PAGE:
Well, Mr Singleton, please use better source material in the future. The paper is published in the Journal of the Cato Institute, a libertarian think tank. The paper is full of problems (variable definition, variable choice, econometric specification, econometric robustness checks etc.) but even if we take the econometric results at face value they do not support the conclusion of the paper. Using his first definition of aid, the full sample and the most appropriate econometrics, Ovaska cannot show overall significance of the impact of aid (positive or negative) on GDP growth and using the second definition he finds a result less than half as negative as the stated result.

At the end of a week where VFM has dominated the discourse, it is clear that it must be applied to research studies too.

14 May 2010

The first 1000 days: Hillary Clinton on Undernutrition

A welcome speech on May 11 from the US Secretary of State Hillary Clinton on undernutrition. Although USAID is under the Secretary of State, this is a fairly remarkable level of attention for this issue.

The speech was accurate in the stats, and reflected current thinking about the levels and consequences of nutrition and some of the technical things that can be done to reduce it. I liked the sticky messaging around the first 1000 days (the window of opportunity from pregnancy to 2 years of age).

One major disappointment--nutrition still has to work through other new US initiatives in agriculture and in health systems. Fair enough, this where the money is. The disappointment was the lack of attention given to the governance and leadership of the nutrition strategy.

As I have argued many times before, because undernutrition is a cross-sectoral issue and because it is quite invisible, fighting it requires strong leadership --and the supporting institutional infrastructure-- for advocacy and coordination. I very much hope this gets addressed soon.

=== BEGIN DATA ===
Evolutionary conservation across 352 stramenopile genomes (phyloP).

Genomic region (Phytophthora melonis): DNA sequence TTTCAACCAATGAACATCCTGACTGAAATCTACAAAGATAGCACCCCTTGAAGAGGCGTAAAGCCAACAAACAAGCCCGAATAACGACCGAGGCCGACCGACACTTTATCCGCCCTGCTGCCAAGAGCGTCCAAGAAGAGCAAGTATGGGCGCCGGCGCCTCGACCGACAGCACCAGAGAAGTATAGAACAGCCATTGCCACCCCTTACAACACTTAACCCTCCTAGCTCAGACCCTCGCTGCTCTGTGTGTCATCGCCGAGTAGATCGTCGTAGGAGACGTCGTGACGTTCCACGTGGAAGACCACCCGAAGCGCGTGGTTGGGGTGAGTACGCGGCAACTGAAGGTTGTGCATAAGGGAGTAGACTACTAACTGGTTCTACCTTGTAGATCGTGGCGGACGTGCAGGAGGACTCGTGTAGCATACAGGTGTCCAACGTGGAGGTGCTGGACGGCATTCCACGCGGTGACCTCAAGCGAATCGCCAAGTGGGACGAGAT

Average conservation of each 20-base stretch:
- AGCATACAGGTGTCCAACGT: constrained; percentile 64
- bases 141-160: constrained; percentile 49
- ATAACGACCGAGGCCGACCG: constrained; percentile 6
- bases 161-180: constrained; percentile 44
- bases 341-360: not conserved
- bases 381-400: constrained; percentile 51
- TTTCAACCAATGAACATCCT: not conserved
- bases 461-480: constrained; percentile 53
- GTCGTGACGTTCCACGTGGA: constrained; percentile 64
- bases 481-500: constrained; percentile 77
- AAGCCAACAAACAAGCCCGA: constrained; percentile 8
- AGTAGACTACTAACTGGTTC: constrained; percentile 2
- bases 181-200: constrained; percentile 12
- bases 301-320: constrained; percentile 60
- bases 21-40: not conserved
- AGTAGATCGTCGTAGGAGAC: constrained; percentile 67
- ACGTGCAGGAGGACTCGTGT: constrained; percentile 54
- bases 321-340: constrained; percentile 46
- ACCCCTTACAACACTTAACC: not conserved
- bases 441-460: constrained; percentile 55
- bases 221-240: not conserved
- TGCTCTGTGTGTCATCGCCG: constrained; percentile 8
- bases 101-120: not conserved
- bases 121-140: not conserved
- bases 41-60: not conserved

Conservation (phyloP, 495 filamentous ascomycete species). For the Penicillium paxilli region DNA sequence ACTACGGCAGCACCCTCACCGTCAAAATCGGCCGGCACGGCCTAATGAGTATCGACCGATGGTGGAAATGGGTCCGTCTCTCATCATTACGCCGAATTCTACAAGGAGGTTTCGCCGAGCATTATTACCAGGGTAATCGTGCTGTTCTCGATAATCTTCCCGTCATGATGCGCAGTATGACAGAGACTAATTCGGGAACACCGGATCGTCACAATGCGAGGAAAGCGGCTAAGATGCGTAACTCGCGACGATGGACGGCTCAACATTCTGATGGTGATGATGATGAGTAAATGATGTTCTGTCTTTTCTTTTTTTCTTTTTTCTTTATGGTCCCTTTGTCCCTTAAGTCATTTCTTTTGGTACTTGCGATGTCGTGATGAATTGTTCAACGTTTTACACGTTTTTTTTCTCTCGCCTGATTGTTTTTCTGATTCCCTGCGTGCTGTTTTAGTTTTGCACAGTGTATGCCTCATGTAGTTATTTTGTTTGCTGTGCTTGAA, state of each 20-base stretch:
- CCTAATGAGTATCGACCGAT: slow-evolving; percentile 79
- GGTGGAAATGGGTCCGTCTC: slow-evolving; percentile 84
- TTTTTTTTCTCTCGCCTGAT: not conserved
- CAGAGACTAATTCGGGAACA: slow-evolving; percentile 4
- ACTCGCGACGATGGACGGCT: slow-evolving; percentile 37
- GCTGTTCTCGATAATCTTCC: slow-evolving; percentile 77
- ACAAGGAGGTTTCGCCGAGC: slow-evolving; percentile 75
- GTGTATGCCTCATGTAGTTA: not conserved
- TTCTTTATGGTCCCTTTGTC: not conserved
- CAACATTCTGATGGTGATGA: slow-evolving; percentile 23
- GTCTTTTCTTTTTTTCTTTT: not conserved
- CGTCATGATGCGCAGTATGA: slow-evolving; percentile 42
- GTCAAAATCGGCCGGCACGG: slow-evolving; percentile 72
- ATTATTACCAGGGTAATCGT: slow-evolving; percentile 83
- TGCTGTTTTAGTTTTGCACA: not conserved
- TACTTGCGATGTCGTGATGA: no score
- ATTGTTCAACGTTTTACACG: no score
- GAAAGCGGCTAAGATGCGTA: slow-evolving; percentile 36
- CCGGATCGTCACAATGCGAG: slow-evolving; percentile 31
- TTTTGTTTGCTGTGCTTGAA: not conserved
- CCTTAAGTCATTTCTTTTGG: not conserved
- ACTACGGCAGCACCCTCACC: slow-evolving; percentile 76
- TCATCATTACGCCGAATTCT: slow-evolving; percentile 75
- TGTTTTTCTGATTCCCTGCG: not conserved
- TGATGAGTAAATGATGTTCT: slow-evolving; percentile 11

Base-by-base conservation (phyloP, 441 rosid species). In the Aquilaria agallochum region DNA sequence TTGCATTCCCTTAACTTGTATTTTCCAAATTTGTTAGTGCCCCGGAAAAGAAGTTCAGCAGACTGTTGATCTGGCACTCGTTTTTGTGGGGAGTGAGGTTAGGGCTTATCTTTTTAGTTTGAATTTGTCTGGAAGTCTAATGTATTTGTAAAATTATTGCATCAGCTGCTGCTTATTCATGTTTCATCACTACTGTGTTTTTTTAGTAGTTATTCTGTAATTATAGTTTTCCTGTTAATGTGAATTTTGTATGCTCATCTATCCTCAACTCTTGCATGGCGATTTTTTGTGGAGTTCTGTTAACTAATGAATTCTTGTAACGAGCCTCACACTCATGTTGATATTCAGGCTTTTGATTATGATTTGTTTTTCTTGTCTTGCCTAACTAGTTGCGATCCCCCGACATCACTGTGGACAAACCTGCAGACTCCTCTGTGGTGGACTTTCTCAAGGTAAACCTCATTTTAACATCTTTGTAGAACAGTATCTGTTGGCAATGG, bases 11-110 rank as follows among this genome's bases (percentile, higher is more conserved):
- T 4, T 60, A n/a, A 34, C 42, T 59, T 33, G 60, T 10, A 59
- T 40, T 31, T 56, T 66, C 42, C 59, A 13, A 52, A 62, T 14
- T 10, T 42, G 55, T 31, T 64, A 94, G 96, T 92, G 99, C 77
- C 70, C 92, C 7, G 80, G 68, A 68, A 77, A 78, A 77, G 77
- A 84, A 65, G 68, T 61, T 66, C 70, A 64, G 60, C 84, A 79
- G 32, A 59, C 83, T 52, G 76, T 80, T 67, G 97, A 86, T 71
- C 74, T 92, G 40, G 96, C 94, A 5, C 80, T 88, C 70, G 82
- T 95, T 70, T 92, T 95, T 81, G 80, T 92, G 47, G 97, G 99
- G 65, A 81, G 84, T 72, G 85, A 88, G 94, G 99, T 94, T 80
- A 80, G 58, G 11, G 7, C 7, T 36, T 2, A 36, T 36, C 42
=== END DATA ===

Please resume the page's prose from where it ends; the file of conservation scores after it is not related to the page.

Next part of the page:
12 May 2010

Old and New Challenges for the New Team at DFID

Yesterday Andrew Mitchell was appointed the new Secretary of State at DFID.

Many congratulations to him on this appointment. I have been following the work of his team for the past two and a half years and have watched with interest as their policy positions have evolved over that time.

Also yesterday the full text of the Conservative-Liberal Democrat Agreement was published (focusing mainly on areas that needed to be negotiated).

From an international development perspective this is what caught my eye:

* "The target of spending 0.7% of GNI on overseas aid will also remain in place." It's not clear if the commitment to embed this in legislation in this parliament, including the timeline for reaching 0.7, has survived. Also, no mention of ring-fencing the international aid budget.
* On gender and equalities this seems to have been downgraded, at least at home, given the new combination of this portfolio with the Home Office
* On Climate, the word itself only gets mentioned once in a relatively long section on environment. The section deals almost exclusively on what the UK will do to reduce its own emissions, but contains very little on the leadership role it wants to play internationally. I don't know how significant that is.